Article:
Baltimore Sun: 'Local TV is no longer a cash cow'

The Baltimore Sun looks at the iffy state of local television and unearths some ways stations can survive in the new world. 

"I don’t think we can sit here comfortably anymore and rely on the fact that we’ve been here for years," says Mary Beth Marsden, anchor at WMAR, Channel 2. "How do we stay relevant, that’s the question. How do we stay the providers of information that people choose to go to? I think we’re still trying to figure it out."

Baltimore was not unscathed by the CBS O&O hits this week, as WJZ dismissed at least four employees, reports the Sun, with perhaps more to come. Last month, Scripps’ WMAR sacked two producers and an anchor. 

Local station managers speak about boosting news output and partnering with other local media to extend the station’s reach.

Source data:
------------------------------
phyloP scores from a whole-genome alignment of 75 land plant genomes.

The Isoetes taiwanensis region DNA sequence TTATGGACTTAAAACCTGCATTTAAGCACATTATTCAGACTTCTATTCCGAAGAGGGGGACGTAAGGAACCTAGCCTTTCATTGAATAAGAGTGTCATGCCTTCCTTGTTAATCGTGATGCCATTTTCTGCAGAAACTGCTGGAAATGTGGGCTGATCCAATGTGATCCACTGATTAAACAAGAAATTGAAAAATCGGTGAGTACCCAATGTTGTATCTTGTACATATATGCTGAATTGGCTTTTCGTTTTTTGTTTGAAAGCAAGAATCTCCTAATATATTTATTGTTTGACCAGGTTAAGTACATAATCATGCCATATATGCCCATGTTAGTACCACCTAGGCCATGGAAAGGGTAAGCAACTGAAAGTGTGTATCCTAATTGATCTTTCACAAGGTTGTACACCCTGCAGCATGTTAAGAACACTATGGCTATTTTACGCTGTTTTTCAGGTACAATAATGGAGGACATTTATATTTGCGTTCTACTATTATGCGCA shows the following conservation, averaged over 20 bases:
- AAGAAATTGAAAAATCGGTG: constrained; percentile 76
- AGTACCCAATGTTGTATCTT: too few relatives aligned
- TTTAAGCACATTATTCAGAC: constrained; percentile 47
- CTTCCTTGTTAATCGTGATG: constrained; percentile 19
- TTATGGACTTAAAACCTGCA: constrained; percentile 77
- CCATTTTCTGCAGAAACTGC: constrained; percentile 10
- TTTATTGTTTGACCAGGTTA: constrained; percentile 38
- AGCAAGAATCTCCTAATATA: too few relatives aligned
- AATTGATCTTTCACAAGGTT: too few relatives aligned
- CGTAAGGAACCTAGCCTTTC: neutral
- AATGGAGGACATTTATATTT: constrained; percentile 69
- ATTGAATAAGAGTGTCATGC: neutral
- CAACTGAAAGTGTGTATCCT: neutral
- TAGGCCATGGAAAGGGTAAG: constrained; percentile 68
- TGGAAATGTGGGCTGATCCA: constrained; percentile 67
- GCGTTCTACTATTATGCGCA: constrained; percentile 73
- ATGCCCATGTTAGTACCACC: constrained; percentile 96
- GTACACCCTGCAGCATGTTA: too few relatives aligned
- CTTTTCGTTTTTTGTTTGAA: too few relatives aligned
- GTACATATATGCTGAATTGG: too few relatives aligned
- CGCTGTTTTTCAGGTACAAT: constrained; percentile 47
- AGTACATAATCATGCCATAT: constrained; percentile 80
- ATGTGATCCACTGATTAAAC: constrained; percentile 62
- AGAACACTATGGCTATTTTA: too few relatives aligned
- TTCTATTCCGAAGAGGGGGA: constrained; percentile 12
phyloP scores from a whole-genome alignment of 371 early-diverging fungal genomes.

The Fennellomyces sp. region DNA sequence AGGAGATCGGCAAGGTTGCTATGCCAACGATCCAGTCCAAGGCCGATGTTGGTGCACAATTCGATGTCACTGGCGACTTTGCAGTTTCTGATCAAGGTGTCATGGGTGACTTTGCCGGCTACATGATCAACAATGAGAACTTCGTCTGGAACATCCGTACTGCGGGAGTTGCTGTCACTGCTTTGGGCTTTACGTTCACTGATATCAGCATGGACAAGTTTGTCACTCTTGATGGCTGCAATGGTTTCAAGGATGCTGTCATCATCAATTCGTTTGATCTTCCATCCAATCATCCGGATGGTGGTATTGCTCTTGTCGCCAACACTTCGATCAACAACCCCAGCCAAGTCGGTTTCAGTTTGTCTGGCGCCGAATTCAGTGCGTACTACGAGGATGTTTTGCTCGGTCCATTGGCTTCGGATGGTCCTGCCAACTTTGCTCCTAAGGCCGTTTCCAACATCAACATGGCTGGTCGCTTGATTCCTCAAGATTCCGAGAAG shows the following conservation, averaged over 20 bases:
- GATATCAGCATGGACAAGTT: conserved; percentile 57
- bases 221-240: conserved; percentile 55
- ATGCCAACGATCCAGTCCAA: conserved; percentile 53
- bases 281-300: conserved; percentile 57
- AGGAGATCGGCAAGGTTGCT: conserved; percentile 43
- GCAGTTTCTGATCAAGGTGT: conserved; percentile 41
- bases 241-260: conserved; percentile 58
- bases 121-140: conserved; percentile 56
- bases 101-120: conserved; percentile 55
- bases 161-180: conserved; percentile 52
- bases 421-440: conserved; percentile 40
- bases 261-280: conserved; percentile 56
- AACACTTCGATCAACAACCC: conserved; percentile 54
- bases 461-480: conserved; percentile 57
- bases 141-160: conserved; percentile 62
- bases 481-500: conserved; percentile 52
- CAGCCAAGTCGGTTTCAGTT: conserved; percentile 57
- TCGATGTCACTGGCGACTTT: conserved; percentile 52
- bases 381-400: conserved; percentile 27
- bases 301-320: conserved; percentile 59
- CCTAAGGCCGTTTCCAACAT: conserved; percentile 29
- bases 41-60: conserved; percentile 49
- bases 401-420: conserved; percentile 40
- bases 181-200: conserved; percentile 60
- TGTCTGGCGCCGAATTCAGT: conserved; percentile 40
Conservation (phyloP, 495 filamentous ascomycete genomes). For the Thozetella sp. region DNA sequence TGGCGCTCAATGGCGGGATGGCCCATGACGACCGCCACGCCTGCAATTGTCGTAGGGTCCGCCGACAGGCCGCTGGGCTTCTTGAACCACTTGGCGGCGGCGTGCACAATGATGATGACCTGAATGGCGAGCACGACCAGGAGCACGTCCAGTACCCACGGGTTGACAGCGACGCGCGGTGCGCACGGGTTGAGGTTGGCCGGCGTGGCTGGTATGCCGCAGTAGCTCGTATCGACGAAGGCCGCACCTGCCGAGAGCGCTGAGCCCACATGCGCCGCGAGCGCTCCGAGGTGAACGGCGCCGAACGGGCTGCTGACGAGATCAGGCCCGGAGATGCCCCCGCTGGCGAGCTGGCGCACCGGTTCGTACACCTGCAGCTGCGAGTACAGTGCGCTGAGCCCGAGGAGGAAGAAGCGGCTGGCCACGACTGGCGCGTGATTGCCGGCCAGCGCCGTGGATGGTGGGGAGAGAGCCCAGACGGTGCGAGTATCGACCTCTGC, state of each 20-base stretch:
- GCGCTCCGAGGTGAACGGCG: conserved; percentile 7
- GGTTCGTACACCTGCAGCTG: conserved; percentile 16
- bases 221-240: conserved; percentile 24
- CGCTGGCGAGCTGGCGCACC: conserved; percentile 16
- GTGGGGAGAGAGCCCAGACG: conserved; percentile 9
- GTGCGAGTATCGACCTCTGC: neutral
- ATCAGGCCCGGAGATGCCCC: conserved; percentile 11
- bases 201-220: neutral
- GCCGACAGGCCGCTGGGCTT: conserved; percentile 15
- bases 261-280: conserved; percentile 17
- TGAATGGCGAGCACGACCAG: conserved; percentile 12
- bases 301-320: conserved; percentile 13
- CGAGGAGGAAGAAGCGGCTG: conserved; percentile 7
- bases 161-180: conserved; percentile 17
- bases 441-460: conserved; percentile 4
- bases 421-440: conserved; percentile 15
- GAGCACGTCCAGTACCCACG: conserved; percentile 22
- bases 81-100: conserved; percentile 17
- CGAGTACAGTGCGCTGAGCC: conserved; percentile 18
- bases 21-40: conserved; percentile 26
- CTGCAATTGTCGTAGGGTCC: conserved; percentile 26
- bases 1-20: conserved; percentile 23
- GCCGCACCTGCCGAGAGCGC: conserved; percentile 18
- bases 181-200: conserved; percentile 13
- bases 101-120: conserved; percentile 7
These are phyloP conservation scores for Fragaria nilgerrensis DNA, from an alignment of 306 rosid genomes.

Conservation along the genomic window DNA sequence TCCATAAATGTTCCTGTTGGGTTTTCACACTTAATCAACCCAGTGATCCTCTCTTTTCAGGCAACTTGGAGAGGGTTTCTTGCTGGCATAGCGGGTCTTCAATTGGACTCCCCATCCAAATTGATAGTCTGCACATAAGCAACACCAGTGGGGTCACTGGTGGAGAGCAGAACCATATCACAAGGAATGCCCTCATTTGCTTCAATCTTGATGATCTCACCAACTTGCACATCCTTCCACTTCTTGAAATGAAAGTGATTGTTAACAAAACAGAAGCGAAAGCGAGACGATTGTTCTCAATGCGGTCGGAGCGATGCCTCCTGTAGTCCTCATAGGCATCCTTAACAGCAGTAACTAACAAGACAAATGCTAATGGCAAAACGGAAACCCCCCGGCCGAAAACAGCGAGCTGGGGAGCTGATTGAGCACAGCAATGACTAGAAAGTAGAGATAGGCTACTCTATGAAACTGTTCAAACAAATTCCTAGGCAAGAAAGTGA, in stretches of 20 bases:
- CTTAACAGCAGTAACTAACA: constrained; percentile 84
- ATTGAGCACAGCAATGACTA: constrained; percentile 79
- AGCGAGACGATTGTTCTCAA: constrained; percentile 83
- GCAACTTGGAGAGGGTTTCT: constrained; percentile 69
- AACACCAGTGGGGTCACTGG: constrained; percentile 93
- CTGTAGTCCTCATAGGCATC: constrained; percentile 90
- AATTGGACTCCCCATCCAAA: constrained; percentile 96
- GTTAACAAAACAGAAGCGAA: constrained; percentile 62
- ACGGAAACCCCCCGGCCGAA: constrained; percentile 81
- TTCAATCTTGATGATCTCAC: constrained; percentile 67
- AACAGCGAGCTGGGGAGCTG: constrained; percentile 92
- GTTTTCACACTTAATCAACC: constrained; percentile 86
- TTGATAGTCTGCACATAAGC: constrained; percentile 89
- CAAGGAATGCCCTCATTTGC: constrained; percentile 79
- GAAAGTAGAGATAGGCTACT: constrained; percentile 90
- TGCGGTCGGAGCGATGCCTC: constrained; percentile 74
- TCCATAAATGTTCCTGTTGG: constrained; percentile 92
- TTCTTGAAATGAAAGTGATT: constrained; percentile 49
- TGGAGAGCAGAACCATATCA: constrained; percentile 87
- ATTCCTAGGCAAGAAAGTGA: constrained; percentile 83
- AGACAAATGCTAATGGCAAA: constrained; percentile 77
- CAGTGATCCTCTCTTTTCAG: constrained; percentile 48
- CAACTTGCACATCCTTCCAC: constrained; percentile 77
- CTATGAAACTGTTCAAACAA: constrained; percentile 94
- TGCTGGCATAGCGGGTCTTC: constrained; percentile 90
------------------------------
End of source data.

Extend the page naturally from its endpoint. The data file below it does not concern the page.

Says WJZ boss Jay Newman:

"Years ago, people gathered around the TV set at 6 o’clock and watched and ate dinner together," he says. "Now, people have different expectations. … What we need to do is to reach people more often, at more times throughout the day, both on TV and through multiple platforms."

Lest it all be doom and gloom in Charm City, WBAL prez Jordan Wertleib points out that viewing is at record levels.

Michael Malone

Michael Malone, senior content producer at B+C/Multichannel News, covers network programming, including entertainment, news and sports on broadcast, cable and streaming; and local broadcast television. He hosts the podcasts Busted Pilot, about what’s new in television, and Series Business, a chat with the creator of a new program, and writes the column “The Watchman.” He joined B+C in 2005. His journalism has also appeared in The New York Times, The Philadelphia Inquirer, Playboy and New York magazine.